To accommodate the rapid growth, the Hillsborough County School District opened several new schools in the area, including Newsome High School in 2003. Schools: FishHawk Ranch FishHawk Trails
Ruskin is an unincorporated census-designated place in Hillsborough County, United States. The area was part of the chiefdom of the Uzita at the time of the Hernando de Soto expedition in 1539; the community was founded August 1908, on the shores of the Little Manatee River. It was developed by Dr. George McAnelly Miller, an attorney and professor at Ruskin College in Trenton and Addie Dickman Miller, it is named after social critic John Ruskin. Miller established the short-lived Ruskin College, it was one of the Ruskin Colleges. The town and college were named after social reformist John Ruskin. Ruskin, a utopian, founded the Guild of St George, a celebration of workmanship that underpinned the Arts and Crafts movement of William Morris. Ruskin was a passionate educator. In 1907, Dr. George McAnelly Miller, a former Chicago prosecuting attorney and professor, former president of Ruskin College in Trenton, relocated his family to the area, along with his brother-in-law Albert Peter Dickman's family.
They purchased land and started to set up homes, a sawmill, a school. Addie Dickman Miller, Dr. Miller's wife, founded a post office on August 7, 1908; this day is recognized as the official founding day of the town. The Ruskin Commongood Society platted Ruskin on February 19, 1910, filed the plat on March 9, 1910, in the Hillsborough County Court House, with lots for the college, the business district, two parks, for the founding families, with only white people allowed to own or lease land in the community. Albert Dickman's house, finished in 1910, on the banks of the Little Manatee River, is one of the few structures left standing from the founding of Ruskin; the Millers began a new Ruskin College in 1910, with Dr. Miller serving as president and Adeline Miller serving as Vice President. Continuing with the college's former practices, students worked a portion of each day as part of their education and as a way to pay for tuition and board, it offered three years of preparatory classes, after which students could attend the college, taking classes in art, language, music, social sciences, speech.
In 1913 the school had 160 students. By 1913, the community had a cooperative general store, a canning factory, a telephone system, an electric plant supplying electricity to both public and private buildings, a weekly paper, regular boat freight and passenger service to Tampa. With the onset of World War I, most students went to the war in Europe and the college closed its doors. In 1918, a fire destroyed the college. Dr. Miller died in August 1919. At this time U. S. Route 41 was only a 9-foot-wide shell road paid for by a $30,000 local bond issue; because of the growing importance of truck farming, these roads and others were built to facilitate the transportation of produce to local markets throughout the 1920s. The railroad track connected Ruskin to the Seaboard Air Line Railroad line in 1913. On the eve of the college's demise in 1918, Ruskin had a population of 200 Ruskinites, as they are called; the majority of people appeared to have been truck growers. These residents supported a sawmill, a turpentine still, a syrup factory, a blacksmith, a newspaper, a lawyer, two carpenters, three general stores.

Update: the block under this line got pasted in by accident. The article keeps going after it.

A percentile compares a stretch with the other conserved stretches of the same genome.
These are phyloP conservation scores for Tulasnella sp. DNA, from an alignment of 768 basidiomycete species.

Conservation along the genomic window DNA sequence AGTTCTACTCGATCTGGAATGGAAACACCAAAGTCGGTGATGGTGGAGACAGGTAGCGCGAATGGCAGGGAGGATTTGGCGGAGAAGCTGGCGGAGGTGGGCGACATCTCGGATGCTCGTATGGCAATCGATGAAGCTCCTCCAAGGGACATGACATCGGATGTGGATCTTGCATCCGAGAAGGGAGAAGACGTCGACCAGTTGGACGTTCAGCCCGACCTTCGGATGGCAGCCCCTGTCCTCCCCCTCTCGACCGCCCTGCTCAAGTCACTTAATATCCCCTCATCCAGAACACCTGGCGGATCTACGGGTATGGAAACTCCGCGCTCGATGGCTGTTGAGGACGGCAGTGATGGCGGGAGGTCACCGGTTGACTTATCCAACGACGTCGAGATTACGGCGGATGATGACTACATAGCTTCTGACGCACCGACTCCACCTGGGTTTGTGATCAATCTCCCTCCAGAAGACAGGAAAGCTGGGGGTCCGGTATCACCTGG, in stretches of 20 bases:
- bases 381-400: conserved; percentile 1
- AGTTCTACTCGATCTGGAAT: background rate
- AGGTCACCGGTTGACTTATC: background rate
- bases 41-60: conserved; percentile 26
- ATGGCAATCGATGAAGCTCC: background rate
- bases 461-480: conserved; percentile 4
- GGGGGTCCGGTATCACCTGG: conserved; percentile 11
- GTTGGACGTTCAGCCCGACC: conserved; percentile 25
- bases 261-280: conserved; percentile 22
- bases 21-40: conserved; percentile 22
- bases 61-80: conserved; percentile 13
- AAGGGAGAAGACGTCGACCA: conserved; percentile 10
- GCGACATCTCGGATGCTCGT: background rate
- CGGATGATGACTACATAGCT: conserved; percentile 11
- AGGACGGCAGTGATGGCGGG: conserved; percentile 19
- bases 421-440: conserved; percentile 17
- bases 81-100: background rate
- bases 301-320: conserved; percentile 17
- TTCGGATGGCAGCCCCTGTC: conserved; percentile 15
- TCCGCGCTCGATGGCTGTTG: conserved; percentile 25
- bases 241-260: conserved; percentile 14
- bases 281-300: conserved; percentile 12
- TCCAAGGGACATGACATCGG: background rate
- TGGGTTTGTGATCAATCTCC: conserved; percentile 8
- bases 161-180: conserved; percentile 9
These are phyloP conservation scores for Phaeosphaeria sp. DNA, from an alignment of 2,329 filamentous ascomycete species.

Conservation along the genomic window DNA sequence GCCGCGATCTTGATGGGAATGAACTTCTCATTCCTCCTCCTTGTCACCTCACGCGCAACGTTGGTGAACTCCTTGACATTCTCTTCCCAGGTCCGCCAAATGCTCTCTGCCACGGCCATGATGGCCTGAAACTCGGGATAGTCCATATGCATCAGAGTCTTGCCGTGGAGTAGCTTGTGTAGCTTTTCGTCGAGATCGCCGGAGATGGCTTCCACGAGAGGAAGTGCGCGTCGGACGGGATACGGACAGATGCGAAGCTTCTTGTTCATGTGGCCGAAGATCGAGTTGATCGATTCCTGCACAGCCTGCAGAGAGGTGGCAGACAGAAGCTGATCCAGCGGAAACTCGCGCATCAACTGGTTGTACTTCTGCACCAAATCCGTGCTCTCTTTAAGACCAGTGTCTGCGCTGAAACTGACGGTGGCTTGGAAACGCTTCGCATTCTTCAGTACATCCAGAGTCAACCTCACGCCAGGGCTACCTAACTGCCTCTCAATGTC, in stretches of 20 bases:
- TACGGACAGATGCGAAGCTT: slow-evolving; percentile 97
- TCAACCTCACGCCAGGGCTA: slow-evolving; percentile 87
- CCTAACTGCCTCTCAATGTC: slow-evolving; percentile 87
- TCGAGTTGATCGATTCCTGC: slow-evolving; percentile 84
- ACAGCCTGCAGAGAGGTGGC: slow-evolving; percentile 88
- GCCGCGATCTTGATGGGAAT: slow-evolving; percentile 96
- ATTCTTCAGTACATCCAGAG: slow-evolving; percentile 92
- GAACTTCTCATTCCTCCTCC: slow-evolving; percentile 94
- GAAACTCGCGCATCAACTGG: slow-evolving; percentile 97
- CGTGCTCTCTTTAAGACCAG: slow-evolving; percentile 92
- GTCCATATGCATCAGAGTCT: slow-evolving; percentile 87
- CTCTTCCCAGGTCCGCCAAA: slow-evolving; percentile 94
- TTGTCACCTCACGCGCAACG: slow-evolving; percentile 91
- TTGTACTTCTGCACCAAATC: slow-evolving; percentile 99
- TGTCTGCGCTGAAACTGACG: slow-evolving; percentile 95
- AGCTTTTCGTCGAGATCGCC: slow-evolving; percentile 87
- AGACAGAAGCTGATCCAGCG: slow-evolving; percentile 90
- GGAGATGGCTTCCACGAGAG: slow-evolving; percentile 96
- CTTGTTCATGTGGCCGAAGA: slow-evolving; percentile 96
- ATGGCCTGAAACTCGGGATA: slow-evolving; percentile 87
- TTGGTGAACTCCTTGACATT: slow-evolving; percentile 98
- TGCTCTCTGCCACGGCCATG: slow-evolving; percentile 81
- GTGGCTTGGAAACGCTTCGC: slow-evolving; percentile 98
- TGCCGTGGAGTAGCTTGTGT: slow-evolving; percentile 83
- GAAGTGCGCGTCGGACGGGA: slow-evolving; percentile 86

Rachel W. Billings served as the Universalist minister. With this foundation, it is not surprising that with the destruction of the college the colony survived. In 1925, Ruskin's population remained at 200, it had six hotels, two sawmills, one turpentine still, a public library, the Ruskin Telephone Company, four groceries, one garage, a well driller, two restaurants, a dry goods dealer, a carpenter, a number of fruit and truck growers. Some of the fields had been cultivated, tomatoes, cabbages and other crops were being raised. There was a nursery established for ornamentals. Thousands of palms were ready for market, streets were being graded in certain portions of the town that lay off the highway; the community's social life included four or five clubs organized by women, ranging from the Woman's Twentieth Century Club to the League of Women Voters. A new school was erected, as well as a church. With the road developments auto service was provided to Brandon and Wimauma. In 1930 Ruskin's population had reached 709, consisting of 314 females.